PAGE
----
There are many free online tools available to help you gather research and monitor trends. By using these platforms, you can be confident in the data while saving valuable time and money. Let’s take a look at a few robust online tools that may be beneficial to your goals:

    •     SEMrush offers over 40 tools to monitor digital marketing performance. Their competitor analysis features make SEMrush one of the most widely-used SEO tools available. Analyze qualitative metrics on organic search, SEO, social media, advertising, content marketing, public relations, and more. While not entirely free, they do offer a 7-day free trial.
    •     Google Alerts is the original solution for monitoring web activity for specific news articles, mentions, and keywords. Add your competitors' names to receive an alert any time they are mentioned across new stories, press releases, or company reviews.
    •     Moz is a well-known SEO software toolkit, offering several free resources to monitor the competition's website performance and digital marketing strategies. Install the Moz Bar into your Chrome browser for metrics on any site you visit, or use their free domain analysis tool and see instant SEO metrics such as top pages, ranking keywords, and other competitive data.
    •     SimilarWeb provides informational website and app tracking intelligence. When you enter a URL into their search engine, you get a downloadable company overview with metrics on website rankings and traffic overview.
    •     Talkwalker Free Social Search gives you a snapshot of various social KPIs such as reach, engagement, total mentions, intent, related hashtags, demographics, and top-performing posts. They focus on hashtag tracking, campaign tracking, event performance, and brand reputation.

Step 5 - List Their Strengths

Now that you know a bit more about your competitor's operations, you can conduct a SWOT analysis. The first step in a SWOT analysis is generating a list of strengths. If this is something you haven't yet done for your organization, now is the time. Strengths could be their large social media following, an impressive collection of content, superior customer service, or innovative technology.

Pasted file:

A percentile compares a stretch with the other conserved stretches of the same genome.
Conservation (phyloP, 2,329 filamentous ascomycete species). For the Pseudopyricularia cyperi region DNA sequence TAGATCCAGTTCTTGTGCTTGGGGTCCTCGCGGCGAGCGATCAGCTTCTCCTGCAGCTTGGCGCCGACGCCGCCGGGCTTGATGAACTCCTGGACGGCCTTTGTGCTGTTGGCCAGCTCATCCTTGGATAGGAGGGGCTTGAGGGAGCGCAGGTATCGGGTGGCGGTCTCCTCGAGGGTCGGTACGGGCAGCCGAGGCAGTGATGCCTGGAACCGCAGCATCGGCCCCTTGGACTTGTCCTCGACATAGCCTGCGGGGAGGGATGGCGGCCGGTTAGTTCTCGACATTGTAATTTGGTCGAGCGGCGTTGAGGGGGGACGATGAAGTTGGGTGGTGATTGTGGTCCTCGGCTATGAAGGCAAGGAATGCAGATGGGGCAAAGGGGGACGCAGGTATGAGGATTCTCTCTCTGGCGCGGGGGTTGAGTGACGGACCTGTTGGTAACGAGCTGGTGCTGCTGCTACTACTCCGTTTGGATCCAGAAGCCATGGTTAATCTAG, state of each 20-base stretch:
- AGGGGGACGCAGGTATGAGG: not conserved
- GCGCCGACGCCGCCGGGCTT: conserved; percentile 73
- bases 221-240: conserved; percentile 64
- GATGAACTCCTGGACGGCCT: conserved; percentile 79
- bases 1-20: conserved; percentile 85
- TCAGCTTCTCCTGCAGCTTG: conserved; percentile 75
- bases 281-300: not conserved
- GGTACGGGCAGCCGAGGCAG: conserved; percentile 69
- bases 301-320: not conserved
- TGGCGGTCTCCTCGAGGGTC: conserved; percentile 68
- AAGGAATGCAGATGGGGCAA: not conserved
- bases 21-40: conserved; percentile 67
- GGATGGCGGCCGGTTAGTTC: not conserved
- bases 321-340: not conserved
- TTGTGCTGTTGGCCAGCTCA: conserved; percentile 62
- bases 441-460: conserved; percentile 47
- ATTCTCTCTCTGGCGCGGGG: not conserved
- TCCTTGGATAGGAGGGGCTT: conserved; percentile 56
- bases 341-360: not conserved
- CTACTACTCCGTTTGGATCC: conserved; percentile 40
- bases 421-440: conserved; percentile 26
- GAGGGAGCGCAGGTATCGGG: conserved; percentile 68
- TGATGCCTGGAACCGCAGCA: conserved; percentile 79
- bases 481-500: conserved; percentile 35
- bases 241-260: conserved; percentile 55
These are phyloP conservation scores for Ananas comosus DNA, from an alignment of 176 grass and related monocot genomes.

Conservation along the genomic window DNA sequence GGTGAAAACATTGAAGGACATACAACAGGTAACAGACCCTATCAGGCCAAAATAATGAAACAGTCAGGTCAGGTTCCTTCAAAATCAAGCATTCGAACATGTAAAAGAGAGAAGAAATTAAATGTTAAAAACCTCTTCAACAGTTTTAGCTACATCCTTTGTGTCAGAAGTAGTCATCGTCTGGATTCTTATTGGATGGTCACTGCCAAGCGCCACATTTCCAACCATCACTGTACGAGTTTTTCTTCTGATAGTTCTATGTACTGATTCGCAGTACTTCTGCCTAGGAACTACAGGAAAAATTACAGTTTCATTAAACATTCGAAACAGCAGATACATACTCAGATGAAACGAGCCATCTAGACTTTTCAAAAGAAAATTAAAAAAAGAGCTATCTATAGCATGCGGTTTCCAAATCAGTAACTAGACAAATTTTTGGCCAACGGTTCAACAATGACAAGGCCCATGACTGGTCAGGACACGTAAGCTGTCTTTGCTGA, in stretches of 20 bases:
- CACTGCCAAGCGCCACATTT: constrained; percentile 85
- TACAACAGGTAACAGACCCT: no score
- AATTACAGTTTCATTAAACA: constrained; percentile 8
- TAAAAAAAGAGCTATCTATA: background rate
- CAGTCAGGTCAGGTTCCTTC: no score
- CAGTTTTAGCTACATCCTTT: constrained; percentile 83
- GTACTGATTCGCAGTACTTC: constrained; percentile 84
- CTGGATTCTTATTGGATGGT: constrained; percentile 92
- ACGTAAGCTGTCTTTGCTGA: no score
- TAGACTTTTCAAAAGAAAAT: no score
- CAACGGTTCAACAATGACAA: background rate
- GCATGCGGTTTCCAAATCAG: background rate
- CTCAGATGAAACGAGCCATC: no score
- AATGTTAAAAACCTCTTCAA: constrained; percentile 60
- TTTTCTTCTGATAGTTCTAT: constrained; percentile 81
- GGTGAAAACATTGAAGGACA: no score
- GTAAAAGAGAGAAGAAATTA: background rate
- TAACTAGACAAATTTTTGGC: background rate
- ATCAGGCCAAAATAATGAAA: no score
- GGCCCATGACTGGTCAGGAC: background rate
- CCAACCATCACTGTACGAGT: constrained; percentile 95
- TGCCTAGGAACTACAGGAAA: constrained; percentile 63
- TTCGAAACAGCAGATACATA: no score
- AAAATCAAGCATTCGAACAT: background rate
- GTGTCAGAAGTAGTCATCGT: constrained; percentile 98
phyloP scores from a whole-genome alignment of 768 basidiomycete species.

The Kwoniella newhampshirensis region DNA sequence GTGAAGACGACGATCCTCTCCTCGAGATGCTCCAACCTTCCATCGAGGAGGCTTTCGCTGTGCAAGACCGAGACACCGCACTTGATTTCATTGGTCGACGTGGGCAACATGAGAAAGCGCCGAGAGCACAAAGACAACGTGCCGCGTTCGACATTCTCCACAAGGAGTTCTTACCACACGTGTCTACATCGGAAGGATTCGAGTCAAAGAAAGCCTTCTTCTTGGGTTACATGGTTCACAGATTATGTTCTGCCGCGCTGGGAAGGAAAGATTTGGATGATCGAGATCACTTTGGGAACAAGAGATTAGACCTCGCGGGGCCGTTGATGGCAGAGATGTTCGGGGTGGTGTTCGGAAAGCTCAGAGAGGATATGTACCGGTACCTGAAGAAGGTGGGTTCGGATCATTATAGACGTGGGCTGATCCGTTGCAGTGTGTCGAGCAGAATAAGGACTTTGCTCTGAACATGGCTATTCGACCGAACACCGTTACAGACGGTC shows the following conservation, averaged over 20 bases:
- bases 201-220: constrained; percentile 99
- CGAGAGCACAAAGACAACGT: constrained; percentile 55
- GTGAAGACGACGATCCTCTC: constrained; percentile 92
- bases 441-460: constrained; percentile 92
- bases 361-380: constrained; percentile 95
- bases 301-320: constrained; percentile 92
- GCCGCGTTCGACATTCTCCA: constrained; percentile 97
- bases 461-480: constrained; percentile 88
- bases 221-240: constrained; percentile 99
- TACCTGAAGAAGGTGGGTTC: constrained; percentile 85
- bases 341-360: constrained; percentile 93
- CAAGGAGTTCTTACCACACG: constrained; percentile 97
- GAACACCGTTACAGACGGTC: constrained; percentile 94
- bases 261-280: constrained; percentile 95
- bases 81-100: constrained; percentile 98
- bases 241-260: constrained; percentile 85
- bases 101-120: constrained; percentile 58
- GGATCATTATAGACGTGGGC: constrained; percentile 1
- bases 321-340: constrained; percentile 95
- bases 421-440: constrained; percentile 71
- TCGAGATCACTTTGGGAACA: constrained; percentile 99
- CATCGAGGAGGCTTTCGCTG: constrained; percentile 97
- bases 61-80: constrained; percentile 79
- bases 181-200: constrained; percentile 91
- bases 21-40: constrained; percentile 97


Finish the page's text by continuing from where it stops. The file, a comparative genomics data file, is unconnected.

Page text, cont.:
Step 6 - List Their Weaknesses

Weaknesses are specific to the market in which you compete. For example, a potential weakness might be a less-than-specialized sales team or an underwhelming marketing strategy. Always includes weaknesses in their online presence (if applicable), such as inadequate mobile response or complicated user interface.

Step 7 - Identify Their Opportunities

When identifying opportunities, look back to their weaknesses. If they have low domain authority, there is an opportunity to improve that score. While this opportunity might take some time to build, others can be fixed quickly, such as broken links or slow response times.

Step 8 - Identify Their Threats

Threats can include negative press or media coverage, upcoming regulatory changes, and disruptions in the supply chain. Pay special attention to what threats you and your competitors are both facing, as well as the critical threats that are specific to them. Your competitor's threats can become valuable opportunities for your organization.

Next Steps

You’ve done the work to research, categorize, and compile data into the competitive analysis template. Now what? The intention is not to replicate what the top performers in the industry are doing. Instead, it is to discover where you fit in the market and how you can provide the best service in your industry, thereby allowing you to rise above the competition. When you have a clear picture of your rankings, you can prioritize your goals and strategize your upcoming quarter, year, or product launch.

What to Do

Take action. The information you've gathered is most valuable right now, so it's time to put together an action plan. Refine your marketing plan, refresh your content, consider a new product offering or pricing strategy. Whatever your findings tell you, now is the time to put together a strategic plan and execute it. Take into account the evolution of your competitor's business tactics. Knowing where they've been and where they are now can help you better estimate where they're going so you can get there first.

What to Avoid

Remember that this data is going to change over time. Be sure to plan regular sessions to review your competitive analysis template and update information as necessary. The best practice is to review every 6-12 months. Utilize the wealth of data available online and save your team time. Many tools can run in the background and aggregate data into a live dashboard. Always let the data inform your decisions rather than your own bias.

We’re Here to Help

If you are inspired to learn more about how we created our competitive analysis template, we’d love to hear from you. Our goal at Wide Narrow is to streamline your analysis efforts. We do this by creating customized reporting solutions that allow your organization to make informed decisions with only the most essential information. Contact us today to get started.